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phone ruining your skin | Beverly Hills MDSmartphones: We check them at the office, at the dinner table, in the doctor’s waiting rooms, and while we’re pumping gas. They’ve practically become an extension of our bodies. In fact, many Americans check their mobile phones within five minutes of waking up. And before the end of the day, they’ll check them another 46 times.1

But have you stopped to wonder what your smartphone might be doing to your skin? For example — those little bumps on the side of your face? They could be caused by the oil residue from your phone!

Wonder what else your cell phone might be doing to your skin – and how to practice good phone hygiene – read on.

Bacteria & Germs

We take our phones with us everywhere. They have hundreds of opportunities throughout the day to make contact with germs.2 Bacteria thrive in higher temperatures. The warmth coming from your mobile phone may actually encourage the growth of more germs.3 How bad is it?

Mobile phones often contain more bacteria than toilet seats. Yikes!

Of course, some bacteria is healthy. But if your face makes contact with unhealthy bacteria on your phone, things can get ugly. Your skin will have to work extra hard to fight off the bacteria, leading to a tired, irritated complexion.

To get rid of germs on your phone, mix one part water with one part rubbing alcohol. Dampen a soft cloth in this solution and swipe it over your phone (front and back) a few times. Dry with a microfiber cloth. Doing this a couple of times a month will go a long way in keeping your phone, and your skin, bacteria-free.

Oily Skin and Clogged Pores

You’ve probably noticed a thin film of oil on your phone screen from time to time. That’s evidence of your skin’s natural sebum production. And it’s bound to transfer from your face to your phone. This is especially true if you spend hours on the phone, catching up with an old friend.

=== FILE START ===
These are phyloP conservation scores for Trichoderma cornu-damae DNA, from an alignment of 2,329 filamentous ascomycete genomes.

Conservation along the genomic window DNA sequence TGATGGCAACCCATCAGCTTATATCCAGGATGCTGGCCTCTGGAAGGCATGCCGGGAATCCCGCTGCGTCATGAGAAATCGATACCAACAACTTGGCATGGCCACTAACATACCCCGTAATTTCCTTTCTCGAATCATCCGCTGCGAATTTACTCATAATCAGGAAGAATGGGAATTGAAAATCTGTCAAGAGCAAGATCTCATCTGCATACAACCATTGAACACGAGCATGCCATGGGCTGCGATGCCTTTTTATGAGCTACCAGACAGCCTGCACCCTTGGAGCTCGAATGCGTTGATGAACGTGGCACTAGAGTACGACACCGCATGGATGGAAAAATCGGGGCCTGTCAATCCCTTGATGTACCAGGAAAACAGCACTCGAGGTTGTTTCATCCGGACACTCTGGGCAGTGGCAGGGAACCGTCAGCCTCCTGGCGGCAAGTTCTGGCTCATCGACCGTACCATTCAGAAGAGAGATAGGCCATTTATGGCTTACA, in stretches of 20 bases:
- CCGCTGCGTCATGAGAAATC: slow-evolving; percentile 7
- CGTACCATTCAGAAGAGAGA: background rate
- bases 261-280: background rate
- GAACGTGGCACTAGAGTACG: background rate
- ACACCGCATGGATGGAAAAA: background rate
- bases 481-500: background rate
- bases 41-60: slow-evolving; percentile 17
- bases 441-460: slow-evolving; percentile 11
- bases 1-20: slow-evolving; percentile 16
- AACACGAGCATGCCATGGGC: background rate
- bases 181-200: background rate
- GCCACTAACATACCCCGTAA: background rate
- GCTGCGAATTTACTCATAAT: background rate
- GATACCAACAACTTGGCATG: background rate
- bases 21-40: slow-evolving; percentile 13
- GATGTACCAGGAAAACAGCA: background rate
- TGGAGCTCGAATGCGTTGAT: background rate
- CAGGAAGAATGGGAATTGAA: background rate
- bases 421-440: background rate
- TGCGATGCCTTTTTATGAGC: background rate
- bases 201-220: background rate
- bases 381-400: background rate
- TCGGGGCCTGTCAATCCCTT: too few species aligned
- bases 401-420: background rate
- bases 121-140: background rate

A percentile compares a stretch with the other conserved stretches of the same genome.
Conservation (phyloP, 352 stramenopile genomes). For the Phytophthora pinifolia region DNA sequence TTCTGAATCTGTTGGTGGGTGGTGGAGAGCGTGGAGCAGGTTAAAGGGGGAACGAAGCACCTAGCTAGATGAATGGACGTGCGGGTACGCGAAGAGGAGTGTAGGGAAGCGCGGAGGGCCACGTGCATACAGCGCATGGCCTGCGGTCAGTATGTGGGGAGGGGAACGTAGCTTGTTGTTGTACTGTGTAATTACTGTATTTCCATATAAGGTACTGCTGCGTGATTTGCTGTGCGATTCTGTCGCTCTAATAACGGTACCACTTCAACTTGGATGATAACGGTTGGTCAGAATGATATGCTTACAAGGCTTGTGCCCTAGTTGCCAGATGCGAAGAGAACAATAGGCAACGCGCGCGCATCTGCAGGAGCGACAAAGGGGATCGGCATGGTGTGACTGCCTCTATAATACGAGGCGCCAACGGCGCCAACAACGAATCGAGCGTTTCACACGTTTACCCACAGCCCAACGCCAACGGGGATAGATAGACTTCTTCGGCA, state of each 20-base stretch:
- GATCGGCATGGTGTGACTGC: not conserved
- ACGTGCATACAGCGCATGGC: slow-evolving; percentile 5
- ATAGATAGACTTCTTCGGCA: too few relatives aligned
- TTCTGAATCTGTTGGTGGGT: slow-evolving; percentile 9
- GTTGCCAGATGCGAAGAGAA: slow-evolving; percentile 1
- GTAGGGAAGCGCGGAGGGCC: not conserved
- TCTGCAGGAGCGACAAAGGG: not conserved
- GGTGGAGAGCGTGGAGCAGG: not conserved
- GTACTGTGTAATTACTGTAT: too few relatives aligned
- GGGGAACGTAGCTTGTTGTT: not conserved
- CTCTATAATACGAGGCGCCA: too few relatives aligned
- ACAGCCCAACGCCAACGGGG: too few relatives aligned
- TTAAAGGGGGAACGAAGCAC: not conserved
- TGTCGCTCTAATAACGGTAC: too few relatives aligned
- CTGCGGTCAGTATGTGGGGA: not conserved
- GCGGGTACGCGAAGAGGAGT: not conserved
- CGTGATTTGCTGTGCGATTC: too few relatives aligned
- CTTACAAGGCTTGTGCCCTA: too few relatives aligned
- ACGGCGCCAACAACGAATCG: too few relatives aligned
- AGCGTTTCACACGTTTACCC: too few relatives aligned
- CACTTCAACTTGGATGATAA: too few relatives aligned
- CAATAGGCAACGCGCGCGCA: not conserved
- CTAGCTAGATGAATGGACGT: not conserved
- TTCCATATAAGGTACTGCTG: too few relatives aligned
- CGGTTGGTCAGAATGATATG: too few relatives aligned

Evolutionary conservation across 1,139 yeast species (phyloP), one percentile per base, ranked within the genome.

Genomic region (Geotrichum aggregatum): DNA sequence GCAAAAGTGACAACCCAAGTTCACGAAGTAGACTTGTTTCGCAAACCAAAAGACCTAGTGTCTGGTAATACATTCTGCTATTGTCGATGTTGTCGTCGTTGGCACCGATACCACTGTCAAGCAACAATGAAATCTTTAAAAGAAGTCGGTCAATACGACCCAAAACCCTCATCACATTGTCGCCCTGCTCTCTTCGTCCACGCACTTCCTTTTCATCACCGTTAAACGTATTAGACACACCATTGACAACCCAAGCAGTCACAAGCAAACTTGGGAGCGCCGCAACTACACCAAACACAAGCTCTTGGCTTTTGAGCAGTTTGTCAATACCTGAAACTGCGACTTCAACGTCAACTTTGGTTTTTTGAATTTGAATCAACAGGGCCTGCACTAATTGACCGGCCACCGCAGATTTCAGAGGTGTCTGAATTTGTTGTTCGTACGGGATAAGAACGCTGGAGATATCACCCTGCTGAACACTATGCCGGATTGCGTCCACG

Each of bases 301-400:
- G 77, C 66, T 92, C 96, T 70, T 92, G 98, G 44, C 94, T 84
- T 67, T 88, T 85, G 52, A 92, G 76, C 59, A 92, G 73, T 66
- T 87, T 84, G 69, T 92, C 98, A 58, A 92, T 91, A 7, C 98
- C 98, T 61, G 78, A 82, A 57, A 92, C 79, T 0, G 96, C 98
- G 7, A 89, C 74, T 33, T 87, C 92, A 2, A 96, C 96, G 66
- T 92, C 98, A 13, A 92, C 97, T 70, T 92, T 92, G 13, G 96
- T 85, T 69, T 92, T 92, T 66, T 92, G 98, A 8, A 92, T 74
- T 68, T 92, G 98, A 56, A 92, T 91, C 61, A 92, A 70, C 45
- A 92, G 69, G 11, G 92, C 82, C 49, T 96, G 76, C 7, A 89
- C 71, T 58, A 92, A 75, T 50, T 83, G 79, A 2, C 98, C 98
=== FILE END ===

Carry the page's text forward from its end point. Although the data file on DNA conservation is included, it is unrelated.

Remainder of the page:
The problem begins when that oil – along with the oil from your fingertips – builds up on your phone screen. And if you add a little bacteria to that buildup of oil? Putting that phone screen up against your face becomes a recipe for clogged pores, irritation, and uneven skin.

To reduce oil on your phone screen, deep clean with water and alcohol 2-3x a week.

Between cleanings, use a microfiber cloth to wipe away oil residue from your phone.

Another great way to avoid passing oil a back and forth between your face and phone is to use a hands-free device!

Text Neckphone ruining your skin | Beverly Hills MD

If you’re like most people, you generally look down when you look at your phone. This can lead to something called “text neck.” Ever heard of it? It’s also known as “tech neck.” Not only can it cause neck pain, it may also break down collagen. This, in turn, can result in loose skin or premature wrinkles under the chin.4

To avoid “text neck,” try holding your phone up, at eye level.

It might feel strange at first, especially if you’re used to looking down at your screen. But over time, it will help keep your neck looking firm.

Dark Spots